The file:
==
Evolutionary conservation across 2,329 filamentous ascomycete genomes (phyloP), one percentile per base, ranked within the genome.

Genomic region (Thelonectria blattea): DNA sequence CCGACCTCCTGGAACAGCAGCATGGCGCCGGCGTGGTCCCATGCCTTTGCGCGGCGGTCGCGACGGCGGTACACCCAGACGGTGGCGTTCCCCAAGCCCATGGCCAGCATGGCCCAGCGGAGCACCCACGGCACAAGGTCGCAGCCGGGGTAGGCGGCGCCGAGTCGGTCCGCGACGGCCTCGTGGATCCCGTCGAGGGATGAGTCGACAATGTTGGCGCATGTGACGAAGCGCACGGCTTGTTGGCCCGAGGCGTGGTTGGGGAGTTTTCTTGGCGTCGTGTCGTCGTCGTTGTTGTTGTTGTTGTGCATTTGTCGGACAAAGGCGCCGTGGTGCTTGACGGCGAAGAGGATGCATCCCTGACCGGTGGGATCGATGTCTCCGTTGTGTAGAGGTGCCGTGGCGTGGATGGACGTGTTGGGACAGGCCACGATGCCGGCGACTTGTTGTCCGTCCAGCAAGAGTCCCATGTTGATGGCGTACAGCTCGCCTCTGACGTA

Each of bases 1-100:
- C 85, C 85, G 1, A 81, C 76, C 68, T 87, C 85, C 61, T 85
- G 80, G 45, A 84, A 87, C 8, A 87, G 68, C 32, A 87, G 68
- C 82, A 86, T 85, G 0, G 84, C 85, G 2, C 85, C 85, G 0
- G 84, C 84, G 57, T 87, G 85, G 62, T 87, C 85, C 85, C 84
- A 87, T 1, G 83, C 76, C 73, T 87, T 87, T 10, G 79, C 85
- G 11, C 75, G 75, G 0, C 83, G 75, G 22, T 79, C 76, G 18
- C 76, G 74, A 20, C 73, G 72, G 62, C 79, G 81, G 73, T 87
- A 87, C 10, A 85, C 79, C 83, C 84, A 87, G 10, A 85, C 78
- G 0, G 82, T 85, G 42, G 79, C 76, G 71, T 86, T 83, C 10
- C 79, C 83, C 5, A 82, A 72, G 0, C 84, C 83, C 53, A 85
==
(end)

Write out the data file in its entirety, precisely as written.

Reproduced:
Evolutionary conservation across 2,329 filamentous ascomycete genomes (phyloP), one percentile per base, ranked within the genome.

Genomic region (Thelonectria blattea): DNA sequence CCGACCTCCTGGAACAGCAGCATGGCGCCGGCGTGGTCCCATGCCTTTGCGCGGCGGTCGCGACGGCGGTACACCCAGACGGTGGCGTTCCCCAAGCCCATGGCCAGCATGGCCCAGCGGAGCACCCACGGCACAAGGTCGCAGCCGGGGTAGGCGGCGCCGAGTCGGTCCGCGACGGCCTCGTGGATCCCGTCGAGGGATGAGTCGACAATGTTGGCGCATGTGACGAAGCGCACGGCTTGTTGGCCCGAGGCGTGGTTGGGGAGTTTTCTTGGCGTCGTGTCGTCGTCGTTGTTGTTGTTGTTGTGCATTTGTCGGACAAAGGCGCCGTGGTGCTTGACGGCGAAGAGGATGCATCCCTGACCGGTGGGATCGATGTCTCCGTTGTGTAGAGGTGCCGTGGCGTGGATGGACGTGTTGGGACAGGCCACGATGCCGGCGACTTGTTGTCCGTCCAGCAAGAGTCCCATGTTGATGGCGTACAGCTCGCCTCTGACGTA

Each of bases 1-100:
- C 85, C 85, G 1, A 81, C 76, C 68, T 87, C 85, C 61, T 85
- G 80, G 45, A 84, A 87, C 8, A 87, G 68, C 32, A 87, G 68
- C 82, A 86, T 85, G 0, G 84, C 85, G 2, C 85, C 85, G 0
- G 84, C 84, G 57, T 87, G 85, G 62, T 87, C 85, C 85, C 84
- A 87, T 1, G 83, C 76, C 73, T 87, T 87, T 10, G 79, C 85
- G 11, C 75, G 75, G 0, C 83, G 75, G 22, T 79, C 76, G 18
- C 76, G 74, A 20, C 73, G 72, G 62, C 79, G 81, G 73, T 87
- A 87, C 10, A 85, C 79, C 83, C 84, A 87, G 10, A 85, C 78
- G 0, G 82, T 85, G 42, G 79, C 76, G 71, T 86, T 83, C 10
- C 79, C 83, C 5, A 82, A 72, G 0, C 84, C 83, C 53, A 85